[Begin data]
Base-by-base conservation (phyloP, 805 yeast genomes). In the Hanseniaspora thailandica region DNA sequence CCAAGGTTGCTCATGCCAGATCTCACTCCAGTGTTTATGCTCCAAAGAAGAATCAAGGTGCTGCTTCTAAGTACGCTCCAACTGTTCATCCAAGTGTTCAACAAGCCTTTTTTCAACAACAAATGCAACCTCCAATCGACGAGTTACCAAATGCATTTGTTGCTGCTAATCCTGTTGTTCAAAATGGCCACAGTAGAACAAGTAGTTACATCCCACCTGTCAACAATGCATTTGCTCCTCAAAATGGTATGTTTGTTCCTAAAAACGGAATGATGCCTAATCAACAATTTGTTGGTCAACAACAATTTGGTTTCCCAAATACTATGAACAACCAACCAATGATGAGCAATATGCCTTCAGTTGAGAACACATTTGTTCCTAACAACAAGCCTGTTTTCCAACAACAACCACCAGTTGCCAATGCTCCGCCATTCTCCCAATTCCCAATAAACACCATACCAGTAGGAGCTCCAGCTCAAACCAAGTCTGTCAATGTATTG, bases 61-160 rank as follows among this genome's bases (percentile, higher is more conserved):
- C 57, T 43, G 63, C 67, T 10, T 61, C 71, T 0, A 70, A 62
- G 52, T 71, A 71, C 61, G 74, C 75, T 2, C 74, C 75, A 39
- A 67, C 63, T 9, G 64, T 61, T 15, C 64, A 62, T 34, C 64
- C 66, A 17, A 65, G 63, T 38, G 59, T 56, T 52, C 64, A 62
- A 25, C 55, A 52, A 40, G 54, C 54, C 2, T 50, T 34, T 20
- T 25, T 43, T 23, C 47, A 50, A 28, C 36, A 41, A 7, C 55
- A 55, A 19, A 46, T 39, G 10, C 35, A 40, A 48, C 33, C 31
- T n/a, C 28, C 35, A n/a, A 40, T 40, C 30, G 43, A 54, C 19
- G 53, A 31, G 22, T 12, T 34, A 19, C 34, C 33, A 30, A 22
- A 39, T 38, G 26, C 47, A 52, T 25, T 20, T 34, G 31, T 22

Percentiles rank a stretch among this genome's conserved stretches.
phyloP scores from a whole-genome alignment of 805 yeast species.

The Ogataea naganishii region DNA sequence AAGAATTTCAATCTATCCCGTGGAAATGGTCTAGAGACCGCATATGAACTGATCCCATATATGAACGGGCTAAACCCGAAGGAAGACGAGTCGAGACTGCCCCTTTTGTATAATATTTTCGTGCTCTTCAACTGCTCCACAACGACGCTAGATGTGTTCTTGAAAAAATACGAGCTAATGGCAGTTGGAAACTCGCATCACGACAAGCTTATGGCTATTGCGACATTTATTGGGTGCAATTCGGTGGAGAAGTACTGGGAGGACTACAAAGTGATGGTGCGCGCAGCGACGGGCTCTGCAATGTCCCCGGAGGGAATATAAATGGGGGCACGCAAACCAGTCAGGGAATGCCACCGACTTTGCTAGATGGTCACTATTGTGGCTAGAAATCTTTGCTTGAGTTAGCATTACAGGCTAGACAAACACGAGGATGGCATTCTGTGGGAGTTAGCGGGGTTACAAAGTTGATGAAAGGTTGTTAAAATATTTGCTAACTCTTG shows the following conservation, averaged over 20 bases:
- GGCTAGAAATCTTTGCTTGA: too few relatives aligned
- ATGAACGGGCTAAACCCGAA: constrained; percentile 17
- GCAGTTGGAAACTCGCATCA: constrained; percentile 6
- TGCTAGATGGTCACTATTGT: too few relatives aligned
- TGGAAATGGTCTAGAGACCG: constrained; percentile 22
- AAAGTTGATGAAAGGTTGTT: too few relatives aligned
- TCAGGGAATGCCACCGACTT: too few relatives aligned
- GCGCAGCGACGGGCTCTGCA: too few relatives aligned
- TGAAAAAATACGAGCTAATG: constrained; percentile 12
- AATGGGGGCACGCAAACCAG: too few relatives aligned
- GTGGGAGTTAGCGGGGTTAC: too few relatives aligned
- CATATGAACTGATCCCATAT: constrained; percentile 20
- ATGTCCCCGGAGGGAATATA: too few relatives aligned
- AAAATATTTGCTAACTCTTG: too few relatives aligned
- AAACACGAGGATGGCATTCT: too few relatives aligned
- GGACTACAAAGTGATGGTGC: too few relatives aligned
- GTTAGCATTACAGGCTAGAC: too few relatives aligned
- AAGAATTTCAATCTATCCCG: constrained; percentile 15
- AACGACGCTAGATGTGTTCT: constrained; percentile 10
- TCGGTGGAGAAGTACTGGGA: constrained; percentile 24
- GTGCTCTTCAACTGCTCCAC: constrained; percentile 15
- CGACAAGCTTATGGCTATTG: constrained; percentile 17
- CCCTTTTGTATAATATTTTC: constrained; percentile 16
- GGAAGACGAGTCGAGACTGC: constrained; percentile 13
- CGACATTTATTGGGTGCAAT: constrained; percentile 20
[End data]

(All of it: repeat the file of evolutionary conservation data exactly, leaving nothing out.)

Base-by-base conservation (phyloP, 805 yeast genomes). In the Hanseniaspora thailandica region DNA sequence CCAAGGTTGCTCATGCCAGATCTCACTCCAGTGTTTATGCTCCAAAGAAGAATCAAGGTGCTGCTTCTAAGTACGCTCCAACTGTTCATCCAAGTGTTCAACAAGCCTTTTTTCAACAACAAATGCAACCTCCAATCGACGAGTTACCAAATGCATTTGTTGCTGCTAATCCTGTTGTTCAAAATGGCCACAGTAGAACAAGTAGTTACATCCCACCTGTCAACAATGCATTTGCTCCTCAAAATGGTATGTTTGTTCCTAAAAACGGAATGATGCCTAATCAACAATTTGTTGGTCAACAACAATTTGGTTTCCCAAATACTATGAACAACCAACCAATGATGAGCAATATGCCTTCAGTTGAGAACACATTTGTTCCTAACAACAAGCCTGTTTTCCAACAACAACCACCAGTTGCCAATGCTCCGCCATTCTCCCAATTCCCAATAAACACCATACCAGTAGGAGCTCCAGCTCAAACCAAGTCTGTCAATGTATTG, bases 61-160 rank as follows among this genome's bases (percentile, higher is more conserved):
- C 57, T 43, G 63, C 67, T 10, T 61, C 71, T 0, A 70, A 62
- G 52, T 71, A 71, C 61, G 74, C 75, T 2, C 74, C 75, A 39
- A 67, C 63, T 9, G 64, T 61, T 15, C 64, A 62, T 34, C 64
- C 66, A 17, A 65, G 63, T 38, G 59, T 56, T 52, C 64, A 62
- A 25, C 55, A 52, A 40, G 54, C 54, C 2, T 50, T 34, T 20
- T 25, T 43, T 23, C 47, A 50, A 28, C 36, A 41, A 7, C 55
- A 55, A 19, A 46, T 39, G 10, C 35, A 40, A 48, C 33, C 31
- T n/a, C 28, C 35, A n/a, A 40, T 40, C 30, G 43, A 54, C 19
- G 53, A 31, G 22, T 12, T 34, A 19, C 34, C 33, A 30, A 22
- A 39, T 38, G 26, C 47, A 52, T 25, T 20, T 34, G 31, T 22

Percentiles rank a stretch among this genome's conserved stretches.
phyloP scores from a whole-genome alignment of 805 yeast species.

The Ogataea naganishii region DNA sequence AAGAATTTCAATCTATCCCGTGGAAATGGTCTAGAGACCGCATATGAACTGATCCCATATATGAACGGGCTAAACCCGAAGGAAGACGAGTCGAGACTGCCCCTTTTGTATAATATTTTCGTGCTCTTCAACTGCTCCACAACGACGCTAGATGTGTTCTTGAAAAAATACGAGCTAATGGCAGTTGGAAACTCGCATCACGACAAGCTTATGGCTATTGCGACATTTATTGGGTGCAATTCGGTGGAGAAGTACTGGGAGGACTACAAAGTGATGGTGCGCGCAGCGACGGGCTCTGCAATGTCCCCGGAGGGAATATAAATGGGGGCACGCAAACCAGTCAGGGAATGCCACCGACTTTGCTAGATGGTCACTATTGTGGCTAGAAATCTTTGCTTGAGTTAGCATTACAGGCTAGACAAACACGAGGATGGCATTCTGTGGGAGTTAGCGGGGTTACAAAGTTGATGAAAGGTTGTTAAAATATTTGCTAACTCTTG shows the following conservation, averaged over 20 bases:
- GGCTAGAAATCTTTGCTTGA: too few relatives aligned
- ATGAACGGGCTAAACCCGAA: constrained; percentile 17
- GCAGTTGGAAACTCGCATCA: constrained; percentile 6
- TGCTAGATGGTCACTATTGT: too few relatives aligned
- TGGAAATGGTCTAGAGACCG: constrained; percentile 22
- AAAGTTGATGAAAGGTTGTT: too few relatives aligned
- TCAGGGAATGCCACCGACTT: too few relatives aligned
- GCGCAGCGACGGGCTCTGCA: too few relatives aligned
- TGAAAAAATACGAGCTAATG: constrained; percentile 12
- AATGGGGGCACGCAAACCAG: too few relatives aligned
- GTGGGAGTTAGCGGGGTTAC: too few relatives aligned
- CATATGAACTGATCCCATAT: constrained; percentile 20
- ATGTCCCCGGAGGGAATATA: too few relatives aligned
- AAAATATTTGCTAACTCTTG: too few relatives aligned
- AAACACGAGGATGGCATTCT: too few relatives aligned
- GGACTACAAAGTGATGGTGC: too few relatives aligned
- GTTAGCATTACAGGCTAGAC: too few relatives aligned
- AAGAATTTCAATCTATCCCG: constrained; percentile 15
- AACGACGCTAGATGTGTTCT: constrained; percentile 10
- TCGGTGGAGAAGTACTGGGA: constrained; percentile 24
- GTGCTCTTCAACTGCTCCAC: constrained; percentile 15
- CGACAAGCTTATGGCTATTG: constrained; percentile 17
- CCCTTTTGTATAATATTTTC: constrained; percentile 16
- GGAAGACGAGTCGAGACTGC: constrained; percentile 13
- CGACATTTATTGGGTGCAAT: constrained; percentile 20